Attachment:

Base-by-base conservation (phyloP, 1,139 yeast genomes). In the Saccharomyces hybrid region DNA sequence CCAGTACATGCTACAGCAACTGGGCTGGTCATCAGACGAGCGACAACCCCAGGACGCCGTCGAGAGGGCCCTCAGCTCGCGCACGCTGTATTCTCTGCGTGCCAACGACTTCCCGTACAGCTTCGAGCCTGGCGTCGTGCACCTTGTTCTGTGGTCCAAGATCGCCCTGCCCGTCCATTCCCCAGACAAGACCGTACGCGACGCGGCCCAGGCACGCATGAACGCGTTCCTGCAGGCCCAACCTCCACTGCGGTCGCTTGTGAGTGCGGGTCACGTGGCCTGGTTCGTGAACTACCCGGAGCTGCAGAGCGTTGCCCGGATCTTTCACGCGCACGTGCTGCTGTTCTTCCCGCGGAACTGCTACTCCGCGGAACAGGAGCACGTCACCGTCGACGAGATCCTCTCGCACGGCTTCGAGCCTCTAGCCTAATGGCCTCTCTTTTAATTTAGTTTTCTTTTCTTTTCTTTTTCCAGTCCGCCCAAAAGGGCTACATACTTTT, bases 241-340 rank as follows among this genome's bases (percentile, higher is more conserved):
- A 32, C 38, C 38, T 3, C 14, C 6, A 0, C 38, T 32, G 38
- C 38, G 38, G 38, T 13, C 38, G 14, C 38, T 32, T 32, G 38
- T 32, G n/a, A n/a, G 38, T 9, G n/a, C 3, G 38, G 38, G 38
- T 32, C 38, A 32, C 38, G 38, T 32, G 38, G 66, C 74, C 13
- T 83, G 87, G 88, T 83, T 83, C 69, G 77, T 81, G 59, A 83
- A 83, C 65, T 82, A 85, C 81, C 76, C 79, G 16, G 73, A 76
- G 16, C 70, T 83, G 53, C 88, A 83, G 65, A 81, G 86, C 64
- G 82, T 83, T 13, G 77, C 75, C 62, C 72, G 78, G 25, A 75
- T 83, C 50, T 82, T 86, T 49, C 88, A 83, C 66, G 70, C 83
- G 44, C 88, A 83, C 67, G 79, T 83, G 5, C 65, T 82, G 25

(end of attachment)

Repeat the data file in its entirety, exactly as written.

Base-by-base conservation (phyloP, 1,139 yeast genomes). In the Saccharomyces hybrid region DNA sequence CCAGTACATGCTACAGCAACTGGGCTGGTCATCAGACGAGCGACAACCCCAGGACGCCGTCGAGAGGGCCCTCAGCTCGCGCACGCTGTATTCTCTGCGTGCCAACGACTTCCCGTACAGCTTCGAGCCTGGCGTCGTGCACCTTGTTCTGTGGTCCAAGATCGCCCTGCCCGTCCATTCCCCAGACAAGACCGTACGCGACGCGGCCCAGGCACGCATGAACGCGTTCCTGCAGGCCCAACCTCCACTGCGGTCGCTTGTGAGTGCGGGTCACGTGGCCTGGTTCGTGAACTACCCGGAGCTGCAGAGCGTTGCCCGGATCTTTCACGCGCACGTGCTGCTGTTCTTCCCGCGGAACTGCTACTCCGCGGAACAGGAGCACGTCACCGTCGACGAGATCCTCTCGCACGGCTTCGAGCCTCTAGCCTAATGGCCTCTCTTTTAATTTAGTTTTCTTTTCTTTTCTTTTTCCAGTCCGCCCAAAAGGGCTACATACTTTT, bases 241-340 rank as follows among this genome's bases (percentile, higher is more conserved):
- A 32, C 38, C 38, T 3, C 14, C 6, A 0, C 38, T 32, G 38
- C 38, G 38, G 38, T 13, C 38, G 14, C 38, T 32, T 32, G 38
- T 32, G n/a, A n/a, G 38, T 9, G n/a, C 3, G 38, G 38, G 38
- T 32, C 38, A 32, C 38, G 38, T 32, G 38, G 66, C 74, C 13
- T 83, G 87, G 88, T 83, T 83, C 69, G 77, T 81, G 59, A 83
- A 83, C 65, T 82, A 85, C 81, C 76, C 79, G 16, G 73, A 76
- G 16, C 70, T 83, G 53, C 88, A 83, G 65, A 81, G 86, C 64
- G 82, T 83, T 13, G 77, C 75, C 62, C 72, G 78, G 25, A 75
- T 83, C 50, T 82, T 86, T 49, C 88, A 83, C 66, G 70, C 83
- G 44, C 88, A 83, C 67, G 79, T 83, G 5, C 65, T 82, G 25